4,1,4
4,2,4
4,3,4
4,4,4
4,5,4
4,6,4

what it does is light 4,1,4 and 4,1,4.

@PaulS: Are the numbers you list really the ones you came up with. When I walk through the code I does get decimal values that need to be rounded but none are as high as 92? I might be miss calculating?

Thanks for all the replies
Dave
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Now that I think about, I've never actually tried to do an increment operation on a floating point number. I would have tried something like t+=1.0f myself not knowing would the post increment operation also work. Then again, you could implement a line drawing algorithm using integers for efficiency, but I suppose I'm only nitpicking here.. Also, ya-yb is a negative, is that what you intended in your design? Maybe that's the key problem here..
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I pass the coordinates to draw a line from 4,1,4 to 4,6,4 at color 6. [e.g. Line(4,1,4,4,6,4,6) ]

I would think this would light the six LEDs between those two points

4,1,4
4,2,4
4,3,4
4,4,4
4,5,4
4,6,4

what it does is light 4,1,4 and 4,1,4.

Well, let's test it shall we?

Code:
// set all the points on a line to a color
void Line(float xa, float ya, float za, float xb, float yb, float zb, int color)
  {
    float x,y,z;
   
    // calculate the legnth
    float xl = xa-xb;
    float yl = ya-yb;
    float zl = za-zb;
   
    for (float t=0; t<8.0f; t++)
    {
      x = xa + ((xl/8.0f) * t);
      y = ya + ((yl/8.0f) * t);
      z = za + ((zl/8.0f) * t);
      Point(x,y,z,6);
    }
  }
 
 void Point (int x, int y, int z, int color)
   {
   Serial.print (x);
   Serial.print (", ");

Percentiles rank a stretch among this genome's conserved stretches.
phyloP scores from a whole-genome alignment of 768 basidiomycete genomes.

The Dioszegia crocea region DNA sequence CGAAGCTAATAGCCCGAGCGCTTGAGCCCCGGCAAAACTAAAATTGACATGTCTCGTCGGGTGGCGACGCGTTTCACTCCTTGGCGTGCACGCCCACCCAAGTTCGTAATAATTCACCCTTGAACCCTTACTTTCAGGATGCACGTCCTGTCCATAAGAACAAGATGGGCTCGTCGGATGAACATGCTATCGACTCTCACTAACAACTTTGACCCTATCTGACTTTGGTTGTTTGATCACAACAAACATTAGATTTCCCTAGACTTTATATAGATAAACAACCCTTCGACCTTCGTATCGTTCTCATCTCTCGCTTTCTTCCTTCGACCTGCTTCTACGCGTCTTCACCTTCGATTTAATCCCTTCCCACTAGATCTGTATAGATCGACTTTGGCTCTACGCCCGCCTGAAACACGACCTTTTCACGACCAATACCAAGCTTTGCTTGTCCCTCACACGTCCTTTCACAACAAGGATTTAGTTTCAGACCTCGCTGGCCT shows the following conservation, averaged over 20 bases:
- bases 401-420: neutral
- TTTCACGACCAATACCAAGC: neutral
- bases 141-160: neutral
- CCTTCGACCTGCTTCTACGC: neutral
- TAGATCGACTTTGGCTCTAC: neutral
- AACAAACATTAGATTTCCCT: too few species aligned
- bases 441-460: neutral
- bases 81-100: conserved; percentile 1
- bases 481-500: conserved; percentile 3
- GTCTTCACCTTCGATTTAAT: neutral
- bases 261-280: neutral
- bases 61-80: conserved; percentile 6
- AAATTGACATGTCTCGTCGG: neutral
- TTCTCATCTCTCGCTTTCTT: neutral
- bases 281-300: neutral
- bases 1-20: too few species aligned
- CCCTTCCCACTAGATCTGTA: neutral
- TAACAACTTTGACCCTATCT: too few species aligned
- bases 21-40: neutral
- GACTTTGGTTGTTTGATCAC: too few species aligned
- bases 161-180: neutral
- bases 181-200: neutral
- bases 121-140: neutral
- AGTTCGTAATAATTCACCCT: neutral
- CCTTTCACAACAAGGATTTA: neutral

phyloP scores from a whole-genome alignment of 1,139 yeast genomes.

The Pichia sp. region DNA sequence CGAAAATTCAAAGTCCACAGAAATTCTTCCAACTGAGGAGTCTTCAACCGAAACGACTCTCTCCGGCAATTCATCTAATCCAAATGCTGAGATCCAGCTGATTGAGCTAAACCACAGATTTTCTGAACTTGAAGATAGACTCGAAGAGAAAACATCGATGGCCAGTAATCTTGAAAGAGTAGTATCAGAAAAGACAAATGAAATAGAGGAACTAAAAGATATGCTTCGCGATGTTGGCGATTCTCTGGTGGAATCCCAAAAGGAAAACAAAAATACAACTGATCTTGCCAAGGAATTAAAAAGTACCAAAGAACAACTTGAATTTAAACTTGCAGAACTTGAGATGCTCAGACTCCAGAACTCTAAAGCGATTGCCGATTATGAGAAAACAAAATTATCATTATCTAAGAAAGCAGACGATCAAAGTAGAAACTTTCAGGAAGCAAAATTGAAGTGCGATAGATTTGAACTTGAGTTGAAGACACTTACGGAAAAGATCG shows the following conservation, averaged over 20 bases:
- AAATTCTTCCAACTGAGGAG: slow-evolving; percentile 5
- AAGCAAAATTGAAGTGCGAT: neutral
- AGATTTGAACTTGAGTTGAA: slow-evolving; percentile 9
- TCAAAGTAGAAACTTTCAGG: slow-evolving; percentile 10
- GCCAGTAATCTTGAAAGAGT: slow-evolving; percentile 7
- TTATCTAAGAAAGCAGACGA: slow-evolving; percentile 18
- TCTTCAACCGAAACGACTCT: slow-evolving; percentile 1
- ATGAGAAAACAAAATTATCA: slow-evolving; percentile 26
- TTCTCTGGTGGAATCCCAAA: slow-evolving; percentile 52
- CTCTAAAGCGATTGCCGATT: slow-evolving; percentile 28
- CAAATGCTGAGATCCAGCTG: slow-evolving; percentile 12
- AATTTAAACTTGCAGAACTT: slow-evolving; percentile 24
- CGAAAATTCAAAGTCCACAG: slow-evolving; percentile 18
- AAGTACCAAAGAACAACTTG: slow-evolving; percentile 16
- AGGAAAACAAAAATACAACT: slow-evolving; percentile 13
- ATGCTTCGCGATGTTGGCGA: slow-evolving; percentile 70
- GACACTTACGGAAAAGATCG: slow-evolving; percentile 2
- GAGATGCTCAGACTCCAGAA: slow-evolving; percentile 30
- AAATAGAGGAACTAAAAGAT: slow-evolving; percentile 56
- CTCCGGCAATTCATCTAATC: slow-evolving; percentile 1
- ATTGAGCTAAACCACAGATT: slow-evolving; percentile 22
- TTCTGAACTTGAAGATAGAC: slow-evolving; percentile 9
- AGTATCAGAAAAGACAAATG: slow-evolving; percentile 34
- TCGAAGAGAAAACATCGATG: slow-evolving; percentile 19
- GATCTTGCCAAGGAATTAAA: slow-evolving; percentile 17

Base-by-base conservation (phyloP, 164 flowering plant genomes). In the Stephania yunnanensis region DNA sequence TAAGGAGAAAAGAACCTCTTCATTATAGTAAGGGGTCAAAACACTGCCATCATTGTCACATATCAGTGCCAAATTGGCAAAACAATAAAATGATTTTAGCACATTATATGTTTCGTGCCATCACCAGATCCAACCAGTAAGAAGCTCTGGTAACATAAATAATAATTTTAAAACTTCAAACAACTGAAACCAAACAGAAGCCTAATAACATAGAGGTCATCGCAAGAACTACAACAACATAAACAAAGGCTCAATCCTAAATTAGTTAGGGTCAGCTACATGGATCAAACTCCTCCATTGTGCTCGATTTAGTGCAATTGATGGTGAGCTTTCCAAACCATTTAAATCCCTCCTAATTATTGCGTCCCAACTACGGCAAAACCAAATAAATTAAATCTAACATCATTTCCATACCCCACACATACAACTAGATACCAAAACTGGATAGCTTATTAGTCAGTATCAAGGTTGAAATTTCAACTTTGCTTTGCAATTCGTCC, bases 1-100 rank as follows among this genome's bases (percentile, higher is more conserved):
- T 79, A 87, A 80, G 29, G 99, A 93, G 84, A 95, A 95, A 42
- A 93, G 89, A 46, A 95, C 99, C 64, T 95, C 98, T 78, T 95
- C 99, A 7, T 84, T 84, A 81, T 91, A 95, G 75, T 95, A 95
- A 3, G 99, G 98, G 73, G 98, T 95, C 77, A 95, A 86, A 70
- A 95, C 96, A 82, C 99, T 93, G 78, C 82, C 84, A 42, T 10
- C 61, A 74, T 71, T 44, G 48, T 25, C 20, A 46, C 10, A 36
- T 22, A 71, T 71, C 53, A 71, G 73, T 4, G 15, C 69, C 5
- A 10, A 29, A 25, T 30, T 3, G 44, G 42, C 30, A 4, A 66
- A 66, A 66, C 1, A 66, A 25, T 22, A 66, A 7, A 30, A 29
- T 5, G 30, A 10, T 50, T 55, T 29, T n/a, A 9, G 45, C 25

Serial.print (y);
   Serial.print (", ");
   Serial.print (z);
   Serial.println ();
   }
   
 void setup ()
  {
  Serial.begin (115200);
  Serial.println ();
  Line(4,1,4,4,6,4,6);
  }  // end of setup

void loop () { }

Output:

Code:
4, 1, 4
4, 0, 4
4, 0, 4
4, 0, 4
4, -1, 4
4, -2, 4
4, -2, 4
4, -3, 4
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If we change "calculate the length" like this:

Code:
    // calculate the legnth
    float xl = xb - xa;
    float yl = yb - ya;
    float zl = zb - za;

We get:

Code:
4, 1, 4
4, 1, 4
4, 2, 4
4, 2, 4
4, 3, 4
4, 4, 4
4, 4, 4
4, 5, 4

Do you see how adding debugging displays helps? You don't need to speculate, add some Serial.print and see for yourself what is happening.
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Quote
@PaulS: Are the numbers you list really the ones you came up with. When I walk through the code I does get decimal values that need to be rounded but none are as high as 92? I might be miss calculating?
No, I was trying to make two points. First, I don't see any sanity checking of the input data. That's usually a good idea. Second, I don't understand why the inputs are floats. Don't the line ends correspond to positions where the LEDs are located in the matrix? Aren't the LEDs uniformly spaced? That is, at 0, 1, 2, etc., rather than 0.1, 1.3, 2.7, etc.